If you're going to call yourself a horror fan, then you've got to embrace every decade that horror has to offer. Some films age like a fine wine; sometimes I pick up a '30s horror film DVD, shake it around and hold it under my nose to smell the oaky freshness.
There are some people who refuse to watch a film if it's in black-and-white, and I find this baffling. Color isn't the essential ingredient for a good film! The most important elements are a good plot, innovative directing and compelling acting.
The following classic horror films have all of those ingredients and more. They've stood the test of time and are essential viewing for any self-respecting film fanatic. There are at least 10 more I could've added, but I finally whittled it down to these diverse slices of golden age horror. These aren't in any order, as all are equally worth seeing for one reason or another, so take my hand as I lead you down the pavement of horror history.
1. 'The Cabinet Of Dr. Caligari' (1920)
Many consider this to be the first-ever horror film, and it's still pretty solid even by today's standards. The look of the film is what's most striking, with the dreamlike crooked sets and odd color tinting.
Despite the extremely limited budget, the paper sets actually help to give the film a unique and surreal look. It's classic German expressionism and at times the film feels like a moving painting. The plot, which concerns a murdering sleepwalker, is pretty interesting too and features a surprising twist that #MartinScorsese plays homage to in Shutter Island. It's essential and historical viewing for the horror genre.
2. 'Nosferatu' (1922)
The first vampire movie and still one of the greatest. Nosferatu borrows heavily from Bram Stoker's Dracula but it did invent the concept of sunlight being deadly to vampires. Max Schreck is iconic as the titular monster and leaves a lasting impression despite having barely 10 minutes of total screen time!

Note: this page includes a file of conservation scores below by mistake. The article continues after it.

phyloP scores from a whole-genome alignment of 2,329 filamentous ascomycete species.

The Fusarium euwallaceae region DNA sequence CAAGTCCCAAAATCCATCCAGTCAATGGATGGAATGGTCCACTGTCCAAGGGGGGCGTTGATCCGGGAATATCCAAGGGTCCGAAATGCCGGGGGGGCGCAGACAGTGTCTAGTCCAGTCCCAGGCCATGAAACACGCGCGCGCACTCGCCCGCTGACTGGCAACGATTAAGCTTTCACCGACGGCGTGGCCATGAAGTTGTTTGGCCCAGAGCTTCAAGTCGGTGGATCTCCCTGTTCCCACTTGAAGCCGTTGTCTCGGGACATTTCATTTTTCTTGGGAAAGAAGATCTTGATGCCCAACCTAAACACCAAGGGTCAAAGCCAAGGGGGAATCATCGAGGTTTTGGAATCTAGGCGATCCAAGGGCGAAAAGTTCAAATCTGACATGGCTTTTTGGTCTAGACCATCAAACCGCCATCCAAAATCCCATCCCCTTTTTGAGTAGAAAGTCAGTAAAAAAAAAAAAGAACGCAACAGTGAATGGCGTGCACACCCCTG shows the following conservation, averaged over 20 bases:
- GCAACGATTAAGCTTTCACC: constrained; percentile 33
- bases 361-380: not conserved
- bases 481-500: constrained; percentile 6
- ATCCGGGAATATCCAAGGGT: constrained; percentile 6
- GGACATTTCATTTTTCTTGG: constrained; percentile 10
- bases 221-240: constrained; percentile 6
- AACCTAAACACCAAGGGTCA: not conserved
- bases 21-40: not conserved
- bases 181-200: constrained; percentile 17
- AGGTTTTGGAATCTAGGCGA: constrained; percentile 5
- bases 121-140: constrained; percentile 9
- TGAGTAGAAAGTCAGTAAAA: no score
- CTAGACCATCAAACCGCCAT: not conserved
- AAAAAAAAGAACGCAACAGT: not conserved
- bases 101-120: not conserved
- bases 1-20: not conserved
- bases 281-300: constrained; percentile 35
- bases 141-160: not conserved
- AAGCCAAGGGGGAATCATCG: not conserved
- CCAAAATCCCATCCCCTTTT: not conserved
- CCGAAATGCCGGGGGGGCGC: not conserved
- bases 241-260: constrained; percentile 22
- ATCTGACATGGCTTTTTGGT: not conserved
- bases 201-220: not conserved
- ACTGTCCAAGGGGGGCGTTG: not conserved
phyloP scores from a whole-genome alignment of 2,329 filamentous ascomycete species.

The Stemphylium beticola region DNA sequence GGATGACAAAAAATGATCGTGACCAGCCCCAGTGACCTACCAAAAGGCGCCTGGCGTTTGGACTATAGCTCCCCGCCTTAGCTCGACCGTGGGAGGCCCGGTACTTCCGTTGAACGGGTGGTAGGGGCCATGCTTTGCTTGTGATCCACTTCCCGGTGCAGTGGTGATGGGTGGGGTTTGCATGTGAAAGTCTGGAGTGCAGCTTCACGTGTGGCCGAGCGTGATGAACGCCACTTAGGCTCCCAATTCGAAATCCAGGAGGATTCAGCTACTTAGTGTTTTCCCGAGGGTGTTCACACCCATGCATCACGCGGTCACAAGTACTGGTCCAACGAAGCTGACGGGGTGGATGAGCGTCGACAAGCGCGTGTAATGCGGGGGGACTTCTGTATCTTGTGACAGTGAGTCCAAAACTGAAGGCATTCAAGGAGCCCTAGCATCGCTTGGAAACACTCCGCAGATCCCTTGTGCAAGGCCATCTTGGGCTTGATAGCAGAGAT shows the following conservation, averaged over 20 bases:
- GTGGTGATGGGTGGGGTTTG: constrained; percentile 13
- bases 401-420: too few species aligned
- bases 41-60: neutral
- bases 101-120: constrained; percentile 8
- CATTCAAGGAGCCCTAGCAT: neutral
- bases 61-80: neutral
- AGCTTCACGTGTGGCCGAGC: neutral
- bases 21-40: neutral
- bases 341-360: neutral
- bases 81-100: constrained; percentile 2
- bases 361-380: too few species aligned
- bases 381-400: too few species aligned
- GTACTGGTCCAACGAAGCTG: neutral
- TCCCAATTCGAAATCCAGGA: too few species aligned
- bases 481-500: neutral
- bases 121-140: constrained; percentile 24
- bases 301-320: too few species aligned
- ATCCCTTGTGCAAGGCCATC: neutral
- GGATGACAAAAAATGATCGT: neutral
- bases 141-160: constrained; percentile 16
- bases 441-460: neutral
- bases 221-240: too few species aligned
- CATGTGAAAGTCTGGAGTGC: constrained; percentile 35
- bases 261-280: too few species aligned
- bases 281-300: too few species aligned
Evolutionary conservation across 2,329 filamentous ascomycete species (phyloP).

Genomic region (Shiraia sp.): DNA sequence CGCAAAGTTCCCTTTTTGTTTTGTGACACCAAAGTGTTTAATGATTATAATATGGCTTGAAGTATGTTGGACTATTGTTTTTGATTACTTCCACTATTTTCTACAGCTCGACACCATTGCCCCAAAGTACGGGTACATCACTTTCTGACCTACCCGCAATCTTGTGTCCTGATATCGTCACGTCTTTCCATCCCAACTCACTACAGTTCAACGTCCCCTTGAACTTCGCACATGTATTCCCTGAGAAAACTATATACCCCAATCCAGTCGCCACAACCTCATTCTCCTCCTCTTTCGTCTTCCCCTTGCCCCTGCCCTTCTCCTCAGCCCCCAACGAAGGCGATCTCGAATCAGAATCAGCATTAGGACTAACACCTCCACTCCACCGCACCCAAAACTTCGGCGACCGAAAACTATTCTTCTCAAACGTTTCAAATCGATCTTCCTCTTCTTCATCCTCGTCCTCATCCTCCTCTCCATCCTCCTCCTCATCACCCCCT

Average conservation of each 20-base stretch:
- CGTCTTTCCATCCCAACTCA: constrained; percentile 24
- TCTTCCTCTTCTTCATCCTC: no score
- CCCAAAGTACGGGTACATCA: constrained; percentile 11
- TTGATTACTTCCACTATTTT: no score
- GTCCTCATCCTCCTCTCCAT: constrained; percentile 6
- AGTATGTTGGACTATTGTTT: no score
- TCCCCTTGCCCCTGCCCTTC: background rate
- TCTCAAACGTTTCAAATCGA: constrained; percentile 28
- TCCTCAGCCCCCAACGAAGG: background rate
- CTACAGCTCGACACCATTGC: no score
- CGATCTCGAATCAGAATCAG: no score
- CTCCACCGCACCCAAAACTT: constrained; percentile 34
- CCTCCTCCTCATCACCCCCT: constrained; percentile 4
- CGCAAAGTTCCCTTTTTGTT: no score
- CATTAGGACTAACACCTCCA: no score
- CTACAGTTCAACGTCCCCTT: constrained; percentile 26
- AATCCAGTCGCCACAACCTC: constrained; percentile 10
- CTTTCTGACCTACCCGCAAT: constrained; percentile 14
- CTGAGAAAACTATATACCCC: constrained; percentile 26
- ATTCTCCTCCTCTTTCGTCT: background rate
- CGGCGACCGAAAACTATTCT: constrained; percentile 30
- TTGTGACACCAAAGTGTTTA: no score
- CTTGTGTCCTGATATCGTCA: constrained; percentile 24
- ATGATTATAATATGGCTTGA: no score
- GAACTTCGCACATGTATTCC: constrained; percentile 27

Nosferatu is a gorgeously gothic film and features some nightmarish imagery which still has the power to terrify audiences today. You could imagine what a shock it would be for wide-eyed audiences in the '20s to see this film. Nosferatu was actually banned in Sweden for its intense horror until 1972!
3. 'Frankenstein' (1931)
I could've put any classic Universal monster movie down, as they're all must-sees, but I think that ultimately Frankenstein is the most iconic and enduring of the bunch. There have been countless adaptations of Mary Shelley's novel, but I can guarantee that when you hear the words "Frankenstein," the image of a flat-headed Boris Karloff — complete with bolted neck — instantly pops into your mind.
Almost equally as iconic is Colin Clive's hysterical performance as the original mad doctor himself. James Whale directed many beloved horror films in the '30s (including Frankenstein's very own fabulous sequel, Bride of Frankenstein) but this is the one he'll be forever remembered for. It's a gorgeous, atmospheric and heartfelt piece of filmmaking.
4. 'Dead of Night' (1945)
Dead of Night is a British horror film and one of the first to popularize the anthology concept. It was made by Ealing Studios, which normally produces comedy films, but for some reason they decided to venture into horror — and what remains is an impressive example of anthology horror. There are a few forgettable segments, but the stories involving a haunted mirror and a possessed ventriloquist dummy are thoroughly entertaining.
There's also an odd story about a couple of golfers, which is played purely for laughs and is genuinely hilarious, although feels a little out of place. What's most remarkable though is the genius wraparound story which will have you scratching your head for hours afterwards. Dead of Night is perhaps the least well-known film on this list, but it is equally deserving of your attention.
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5. 'Les Diaboliques' (1955)